May 09, 2013

How the New Changes in the Family Law Courts Impacts Mediation Clients

As of January 1, 2013, all family courts in California are required to practice case management and oversight, echoing the system used for years in other civil departments. This means that when people file for divorce in California they now have to appear at a mandatory hearing to design the content of their next hearing, complete their Preliminary Financial Disclosure within 60 days, and continue to appear at periodic mandatory hearings to have decisions made about their divorce based on the judges’ perception of proper pacing.  The implementation of this civil-style case management is meant to address the complaint of divorces “dragging on and on.”

I offer you the following information so you can be informed about some of the effects of these new requirements, and to help you make the wisest choices for yourself as you move forward in your divorce process.

    • Some counties are refusing to implement the new case management requirements.  Those counties are basically responding that “We cannot offer these administratively-intensive services, accompanied by heavy budget cuts, without sacrificing quality of care. If we instituted these requirements we would be rushing parties through a system without being able to offer them a competent analysis of their situation and options, or a well-reasoned resolution.”
      • They are shining a light on the reality that family law courts are now being forced to sacrifice quality of care for speed of disposition
    • Members of the family law Bar keep asking judges “Why are families expected to go through a system that mimics one used for business disputes? Don’t we all recognize that often when a case is filed that one of the people is surprised or both people are grieving? Forcing them to immediately focus on gathering documents and appearing at hearings will create huge problems, and maybe end up with hostility and antagonism running the process, rather than giving people the space to transition at a pace that’s best for them to be able to make reasoned decisions and possibly cooperate.”
      • So far the judges are responding “Don’t look at us, look at the legislature, the California Supreme Court and the Judicial Council.  We didn’t do this, we’re just doing what we’re told.”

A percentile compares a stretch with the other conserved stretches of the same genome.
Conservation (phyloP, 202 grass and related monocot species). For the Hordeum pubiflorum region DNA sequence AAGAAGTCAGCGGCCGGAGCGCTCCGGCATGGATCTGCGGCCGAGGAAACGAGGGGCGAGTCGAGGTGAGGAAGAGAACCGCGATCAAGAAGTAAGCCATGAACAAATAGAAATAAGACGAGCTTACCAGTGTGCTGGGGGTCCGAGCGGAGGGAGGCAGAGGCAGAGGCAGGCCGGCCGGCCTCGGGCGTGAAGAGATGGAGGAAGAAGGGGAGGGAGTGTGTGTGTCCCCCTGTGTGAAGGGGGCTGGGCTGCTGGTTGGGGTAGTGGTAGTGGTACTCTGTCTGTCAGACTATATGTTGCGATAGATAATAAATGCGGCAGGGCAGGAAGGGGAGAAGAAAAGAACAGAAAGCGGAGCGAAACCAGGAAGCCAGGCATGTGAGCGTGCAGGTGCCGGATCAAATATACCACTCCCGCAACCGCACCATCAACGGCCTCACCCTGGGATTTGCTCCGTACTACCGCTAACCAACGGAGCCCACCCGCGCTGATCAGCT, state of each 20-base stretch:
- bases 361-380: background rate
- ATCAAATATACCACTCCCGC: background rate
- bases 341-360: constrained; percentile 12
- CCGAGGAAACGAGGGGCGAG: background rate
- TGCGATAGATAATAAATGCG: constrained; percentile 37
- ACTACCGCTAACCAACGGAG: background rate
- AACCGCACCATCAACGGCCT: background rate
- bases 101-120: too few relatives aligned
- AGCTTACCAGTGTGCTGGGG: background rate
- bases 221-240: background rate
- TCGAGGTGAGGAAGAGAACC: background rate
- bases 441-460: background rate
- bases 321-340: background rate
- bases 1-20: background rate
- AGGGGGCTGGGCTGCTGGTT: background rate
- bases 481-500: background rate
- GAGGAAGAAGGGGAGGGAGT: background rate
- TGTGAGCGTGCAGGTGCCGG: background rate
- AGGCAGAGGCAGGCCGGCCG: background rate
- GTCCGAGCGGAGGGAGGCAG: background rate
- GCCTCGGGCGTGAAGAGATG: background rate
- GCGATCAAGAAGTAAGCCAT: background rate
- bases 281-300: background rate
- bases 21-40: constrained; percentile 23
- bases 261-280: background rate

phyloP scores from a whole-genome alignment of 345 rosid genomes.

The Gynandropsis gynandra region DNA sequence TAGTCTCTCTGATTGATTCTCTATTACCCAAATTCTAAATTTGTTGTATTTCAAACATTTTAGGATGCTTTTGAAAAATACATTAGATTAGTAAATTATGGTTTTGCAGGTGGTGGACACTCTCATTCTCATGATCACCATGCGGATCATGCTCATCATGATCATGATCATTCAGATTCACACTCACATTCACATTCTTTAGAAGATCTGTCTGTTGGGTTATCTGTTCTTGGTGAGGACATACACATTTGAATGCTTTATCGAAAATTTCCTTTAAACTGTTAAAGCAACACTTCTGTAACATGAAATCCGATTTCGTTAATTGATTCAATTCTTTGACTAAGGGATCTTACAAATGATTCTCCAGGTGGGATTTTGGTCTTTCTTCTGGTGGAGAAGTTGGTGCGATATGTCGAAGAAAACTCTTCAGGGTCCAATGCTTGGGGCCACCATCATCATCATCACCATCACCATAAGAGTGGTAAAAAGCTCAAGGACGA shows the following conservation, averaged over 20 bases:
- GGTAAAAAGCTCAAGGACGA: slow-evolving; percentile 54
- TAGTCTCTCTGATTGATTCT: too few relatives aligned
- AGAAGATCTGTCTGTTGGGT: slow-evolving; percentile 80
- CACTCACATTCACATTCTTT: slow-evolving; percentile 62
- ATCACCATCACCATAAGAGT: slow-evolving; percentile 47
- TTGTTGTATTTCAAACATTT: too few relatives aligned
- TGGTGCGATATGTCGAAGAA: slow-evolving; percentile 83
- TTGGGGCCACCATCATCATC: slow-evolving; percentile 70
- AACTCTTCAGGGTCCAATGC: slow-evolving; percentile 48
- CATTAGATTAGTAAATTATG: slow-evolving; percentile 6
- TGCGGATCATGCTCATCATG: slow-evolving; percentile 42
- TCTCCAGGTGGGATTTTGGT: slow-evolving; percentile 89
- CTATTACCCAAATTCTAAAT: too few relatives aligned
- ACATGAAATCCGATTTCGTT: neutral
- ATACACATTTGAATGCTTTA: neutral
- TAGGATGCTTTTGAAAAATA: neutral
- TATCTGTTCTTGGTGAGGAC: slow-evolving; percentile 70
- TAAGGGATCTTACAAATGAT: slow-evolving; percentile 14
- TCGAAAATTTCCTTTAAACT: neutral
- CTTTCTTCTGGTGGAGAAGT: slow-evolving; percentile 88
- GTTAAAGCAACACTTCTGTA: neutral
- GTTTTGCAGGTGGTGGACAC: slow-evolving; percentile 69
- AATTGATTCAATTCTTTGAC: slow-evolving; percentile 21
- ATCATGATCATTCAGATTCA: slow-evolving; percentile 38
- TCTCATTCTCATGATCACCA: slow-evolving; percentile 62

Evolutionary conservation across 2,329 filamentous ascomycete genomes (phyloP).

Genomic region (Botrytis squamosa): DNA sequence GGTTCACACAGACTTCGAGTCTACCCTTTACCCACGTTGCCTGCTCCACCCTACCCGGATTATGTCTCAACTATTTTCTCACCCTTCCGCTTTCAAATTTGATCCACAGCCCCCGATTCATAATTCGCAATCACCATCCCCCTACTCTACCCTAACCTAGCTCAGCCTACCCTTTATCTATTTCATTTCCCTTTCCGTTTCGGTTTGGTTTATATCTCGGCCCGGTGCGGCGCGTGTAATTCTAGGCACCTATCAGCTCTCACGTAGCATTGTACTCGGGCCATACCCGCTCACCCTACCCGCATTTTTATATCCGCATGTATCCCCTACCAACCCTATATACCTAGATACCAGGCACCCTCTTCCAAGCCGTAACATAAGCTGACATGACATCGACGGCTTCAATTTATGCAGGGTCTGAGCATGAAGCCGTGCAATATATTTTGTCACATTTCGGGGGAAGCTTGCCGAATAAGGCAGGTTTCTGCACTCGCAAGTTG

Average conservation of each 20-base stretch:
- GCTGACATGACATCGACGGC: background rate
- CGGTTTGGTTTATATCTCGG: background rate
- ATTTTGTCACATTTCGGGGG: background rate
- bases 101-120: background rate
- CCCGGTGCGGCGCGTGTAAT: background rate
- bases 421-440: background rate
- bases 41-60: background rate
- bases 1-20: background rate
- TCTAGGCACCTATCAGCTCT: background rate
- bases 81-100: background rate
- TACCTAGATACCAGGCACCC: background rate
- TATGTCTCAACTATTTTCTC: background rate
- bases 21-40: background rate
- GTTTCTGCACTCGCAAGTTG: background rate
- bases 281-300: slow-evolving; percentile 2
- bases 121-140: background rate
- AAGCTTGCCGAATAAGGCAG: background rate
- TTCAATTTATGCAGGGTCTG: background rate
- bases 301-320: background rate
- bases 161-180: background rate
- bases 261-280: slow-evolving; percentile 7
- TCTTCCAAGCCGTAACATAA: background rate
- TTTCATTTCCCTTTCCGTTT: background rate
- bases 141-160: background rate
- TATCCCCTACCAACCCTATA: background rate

• There is currently no “opt-out” for people using consensual dispute resolution services such as mediation or Collaborative Practice.  In the few counties which already have case management systems in place, people previously could opt out by assuring the court that they were in a CDR process. In contrast, the new state-wide case management system does not have that option, so judges are now asking to be regularly involved and updated on the status of the mediation or Collaborative process.  This raises many questions, such as the appropriateness of such requests in a confidential process, and the fairness of the extra attorney’s fees that will be billed to continually communicate case status to the court.
      • When I asked a well-respected local judge about this intrusion into the mediation process the judge explained that “Part of the new requirements mandates we have a very high percentage of our cases completed, from the day they are filed to a judgment, within a certain time frame (18 months)…and if we don’t achieve that mandate percentage, we’re concerned our funding might be cut even more. We are already running on a shoestring.  We must be proactive in meeting the requirements.”
    • So now Californians must make a choice.  One option is to file and go into a fast system that guarantees a quick divorce, but not a quality result.  The other is to go into mediation or Collaborative Practice to be given the space and time to develop a quality agreement using professionals focused on their situation and their transition needs, recognizing that there will be an extra layer of professional fees for the mediator-attorney to communicate with the court.
      • One concern the family law Bar is talking about is that these two options, now farther apart in quality of care than ever before, makes two completely different experiences for California families based on levels of affluence.  Wealthier people can pay for a high quality, non-adversarial, interdisciplinary, supportive transition process, while people who can’t afford it end up in the low-funded, high volume public system.
    • So the question we may ask ourselves is: with all that is known today about how most families thrive in a non-adversarial, interdisciplinary divorce environment, how did our public family court system end up prioritizing speed of disposition over quality of result?

I would highly recommend Mediation Offices’ services.

About Unmani’s incredible unbiased mediation process: if you are looking for a mediator who looks to co-create win/win outcomes, in an otherwise impossible environment, she is the one. Her style is nothing less than professional, proficient, and refreshing.  Clients are given a clear understanding of the mediation/divorce process from beginning to end. I felt so fortunate to have agreed to my ex-husbands request to have her as our mediator.  Please seek her out if you need this service.  You truly become a better person after her counsel!

- Carol W.
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